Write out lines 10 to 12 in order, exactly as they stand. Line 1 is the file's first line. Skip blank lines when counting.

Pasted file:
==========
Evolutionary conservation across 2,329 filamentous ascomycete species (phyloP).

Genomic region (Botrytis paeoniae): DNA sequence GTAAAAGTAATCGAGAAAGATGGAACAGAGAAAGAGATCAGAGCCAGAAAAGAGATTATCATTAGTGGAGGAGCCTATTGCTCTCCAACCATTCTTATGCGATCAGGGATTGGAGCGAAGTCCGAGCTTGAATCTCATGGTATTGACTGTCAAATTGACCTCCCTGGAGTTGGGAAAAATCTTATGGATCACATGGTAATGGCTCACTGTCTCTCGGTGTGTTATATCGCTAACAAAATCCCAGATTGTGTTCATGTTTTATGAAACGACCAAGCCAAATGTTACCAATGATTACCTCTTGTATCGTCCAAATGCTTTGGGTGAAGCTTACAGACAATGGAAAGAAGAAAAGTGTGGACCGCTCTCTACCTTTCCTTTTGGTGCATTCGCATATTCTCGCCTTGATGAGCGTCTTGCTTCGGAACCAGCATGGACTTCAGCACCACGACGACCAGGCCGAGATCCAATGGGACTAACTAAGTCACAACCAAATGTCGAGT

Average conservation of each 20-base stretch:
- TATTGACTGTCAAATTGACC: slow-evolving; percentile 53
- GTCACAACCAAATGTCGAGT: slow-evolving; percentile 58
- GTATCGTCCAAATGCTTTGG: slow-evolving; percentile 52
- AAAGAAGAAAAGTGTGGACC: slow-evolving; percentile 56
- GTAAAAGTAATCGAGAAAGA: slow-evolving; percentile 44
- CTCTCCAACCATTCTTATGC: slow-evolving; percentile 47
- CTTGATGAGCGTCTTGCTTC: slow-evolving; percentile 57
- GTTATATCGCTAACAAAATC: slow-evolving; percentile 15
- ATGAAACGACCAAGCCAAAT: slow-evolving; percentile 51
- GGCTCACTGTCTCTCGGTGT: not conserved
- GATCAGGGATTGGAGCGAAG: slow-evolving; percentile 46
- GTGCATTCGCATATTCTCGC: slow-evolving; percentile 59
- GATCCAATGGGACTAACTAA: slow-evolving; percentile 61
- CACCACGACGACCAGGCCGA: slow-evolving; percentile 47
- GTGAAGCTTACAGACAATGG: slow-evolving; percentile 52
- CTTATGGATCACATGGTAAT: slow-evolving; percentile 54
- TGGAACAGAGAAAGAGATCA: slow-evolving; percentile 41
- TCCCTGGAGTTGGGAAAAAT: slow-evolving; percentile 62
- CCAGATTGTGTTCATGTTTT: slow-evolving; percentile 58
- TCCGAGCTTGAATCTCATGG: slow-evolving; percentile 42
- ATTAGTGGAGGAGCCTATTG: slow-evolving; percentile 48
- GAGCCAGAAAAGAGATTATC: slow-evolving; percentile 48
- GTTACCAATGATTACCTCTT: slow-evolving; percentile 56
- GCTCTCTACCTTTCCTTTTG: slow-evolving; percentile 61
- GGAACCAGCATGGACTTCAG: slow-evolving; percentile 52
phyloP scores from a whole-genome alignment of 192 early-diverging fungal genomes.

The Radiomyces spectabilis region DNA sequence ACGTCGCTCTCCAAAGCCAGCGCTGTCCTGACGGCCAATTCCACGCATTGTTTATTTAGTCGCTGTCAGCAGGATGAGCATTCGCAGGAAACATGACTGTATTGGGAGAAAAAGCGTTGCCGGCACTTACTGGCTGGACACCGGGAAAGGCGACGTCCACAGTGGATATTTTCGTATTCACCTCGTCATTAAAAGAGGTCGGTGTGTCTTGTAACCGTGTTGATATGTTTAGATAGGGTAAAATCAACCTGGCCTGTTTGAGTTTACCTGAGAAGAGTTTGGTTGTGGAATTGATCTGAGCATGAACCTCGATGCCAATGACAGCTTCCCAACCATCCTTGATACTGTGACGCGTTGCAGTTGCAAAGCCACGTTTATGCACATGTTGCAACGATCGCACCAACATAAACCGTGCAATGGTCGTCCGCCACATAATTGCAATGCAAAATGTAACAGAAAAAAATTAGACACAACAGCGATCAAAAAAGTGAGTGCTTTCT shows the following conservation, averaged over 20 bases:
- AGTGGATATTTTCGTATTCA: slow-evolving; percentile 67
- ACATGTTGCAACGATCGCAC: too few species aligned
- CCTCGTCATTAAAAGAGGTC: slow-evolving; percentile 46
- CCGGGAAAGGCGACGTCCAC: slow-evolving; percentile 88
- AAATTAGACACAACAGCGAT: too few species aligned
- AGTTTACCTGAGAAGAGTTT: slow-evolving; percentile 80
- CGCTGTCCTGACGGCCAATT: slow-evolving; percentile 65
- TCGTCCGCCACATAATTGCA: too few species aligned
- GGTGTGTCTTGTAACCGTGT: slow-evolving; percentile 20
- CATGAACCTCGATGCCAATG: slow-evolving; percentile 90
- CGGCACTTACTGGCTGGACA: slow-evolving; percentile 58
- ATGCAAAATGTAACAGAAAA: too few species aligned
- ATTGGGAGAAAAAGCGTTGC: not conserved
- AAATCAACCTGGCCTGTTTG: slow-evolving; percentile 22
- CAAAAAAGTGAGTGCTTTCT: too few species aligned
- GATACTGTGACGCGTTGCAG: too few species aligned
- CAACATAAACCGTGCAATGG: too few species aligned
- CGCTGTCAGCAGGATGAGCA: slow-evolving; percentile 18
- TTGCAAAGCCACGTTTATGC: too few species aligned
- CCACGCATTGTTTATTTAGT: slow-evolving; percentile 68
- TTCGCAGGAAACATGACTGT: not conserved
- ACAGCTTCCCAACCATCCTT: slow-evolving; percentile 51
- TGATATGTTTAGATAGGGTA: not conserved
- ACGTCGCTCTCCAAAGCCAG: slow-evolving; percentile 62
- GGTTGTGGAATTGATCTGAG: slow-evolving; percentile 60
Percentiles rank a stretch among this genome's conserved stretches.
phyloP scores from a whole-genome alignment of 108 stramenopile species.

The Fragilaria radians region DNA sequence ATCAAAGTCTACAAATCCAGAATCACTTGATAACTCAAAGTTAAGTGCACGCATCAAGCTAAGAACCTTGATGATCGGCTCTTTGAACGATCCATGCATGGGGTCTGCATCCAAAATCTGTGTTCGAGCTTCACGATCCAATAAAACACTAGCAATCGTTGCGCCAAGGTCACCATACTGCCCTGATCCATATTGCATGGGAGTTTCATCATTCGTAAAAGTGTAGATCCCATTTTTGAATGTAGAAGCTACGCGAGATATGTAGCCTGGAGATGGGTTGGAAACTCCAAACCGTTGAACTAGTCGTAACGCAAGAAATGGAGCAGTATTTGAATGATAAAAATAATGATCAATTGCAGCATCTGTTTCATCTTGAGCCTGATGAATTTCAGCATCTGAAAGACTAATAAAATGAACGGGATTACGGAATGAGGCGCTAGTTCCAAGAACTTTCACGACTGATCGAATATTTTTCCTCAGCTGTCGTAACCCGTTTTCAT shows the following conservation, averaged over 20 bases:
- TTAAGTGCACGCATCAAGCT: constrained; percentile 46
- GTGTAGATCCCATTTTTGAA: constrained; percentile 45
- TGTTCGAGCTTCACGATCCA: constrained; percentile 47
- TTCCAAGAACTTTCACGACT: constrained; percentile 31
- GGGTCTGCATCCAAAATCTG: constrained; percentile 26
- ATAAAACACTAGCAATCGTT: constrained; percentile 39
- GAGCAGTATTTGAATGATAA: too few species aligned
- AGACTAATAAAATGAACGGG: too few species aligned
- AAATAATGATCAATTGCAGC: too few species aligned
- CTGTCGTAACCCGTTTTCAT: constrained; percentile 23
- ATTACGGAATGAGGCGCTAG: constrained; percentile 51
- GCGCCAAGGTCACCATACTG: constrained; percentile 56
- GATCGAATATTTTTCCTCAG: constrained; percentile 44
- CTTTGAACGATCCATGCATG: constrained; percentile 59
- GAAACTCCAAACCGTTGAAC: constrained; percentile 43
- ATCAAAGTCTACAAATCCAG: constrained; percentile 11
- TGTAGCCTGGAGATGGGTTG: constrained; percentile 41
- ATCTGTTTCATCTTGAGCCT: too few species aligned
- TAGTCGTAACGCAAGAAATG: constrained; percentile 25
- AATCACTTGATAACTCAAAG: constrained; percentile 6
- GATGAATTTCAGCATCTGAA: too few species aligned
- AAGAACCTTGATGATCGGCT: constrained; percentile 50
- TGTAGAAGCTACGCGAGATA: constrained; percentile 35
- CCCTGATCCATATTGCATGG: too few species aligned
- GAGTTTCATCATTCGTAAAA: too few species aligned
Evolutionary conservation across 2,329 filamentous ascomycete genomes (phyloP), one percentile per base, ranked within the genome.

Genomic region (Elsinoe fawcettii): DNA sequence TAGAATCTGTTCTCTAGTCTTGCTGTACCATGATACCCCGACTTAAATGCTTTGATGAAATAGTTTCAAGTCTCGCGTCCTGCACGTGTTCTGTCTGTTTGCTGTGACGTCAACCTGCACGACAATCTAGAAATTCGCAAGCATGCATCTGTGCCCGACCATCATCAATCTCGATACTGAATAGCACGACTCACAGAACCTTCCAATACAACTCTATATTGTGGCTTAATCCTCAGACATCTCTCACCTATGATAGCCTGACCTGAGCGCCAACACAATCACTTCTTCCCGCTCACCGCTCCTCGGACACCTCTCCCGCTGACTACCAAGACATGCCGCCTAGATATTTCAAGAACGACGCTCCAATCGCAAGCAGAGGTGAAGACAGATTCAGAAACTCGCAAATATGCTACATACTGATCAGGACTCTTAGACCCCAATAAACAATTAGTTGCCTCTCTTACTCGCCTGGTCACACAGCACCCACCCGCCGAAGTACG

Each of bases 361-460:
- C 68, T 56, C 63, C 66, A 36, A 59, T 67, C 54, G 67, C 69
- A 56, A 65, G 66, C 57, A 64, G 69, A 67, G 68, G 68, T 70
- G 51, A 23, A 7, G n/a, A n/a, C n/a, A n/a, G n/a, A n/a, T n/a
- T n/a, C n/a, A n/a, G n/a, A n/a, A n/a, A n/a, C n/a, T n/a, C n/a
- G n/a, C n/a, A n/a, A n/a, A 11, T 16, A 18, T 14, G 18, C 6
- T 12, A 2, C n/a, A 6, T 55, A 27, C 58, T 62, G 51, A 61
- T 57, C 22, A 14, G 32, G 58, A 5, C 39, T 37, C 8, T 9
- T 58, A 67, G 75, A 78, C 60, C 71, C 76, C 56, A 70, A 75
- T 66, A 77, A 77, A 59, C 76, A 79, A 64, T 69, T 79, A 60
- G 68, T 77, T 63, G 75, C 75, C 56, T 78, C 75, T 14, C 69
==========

- CTTGATGAGCGTCTTGCTTC: slow-evolving; percentile 57
- GTTATATCGCTAACAAAATC: slow-evolving; percentile 15
- ATGAAACGACCAAGCCAAAT: slow-evolving; percentile 51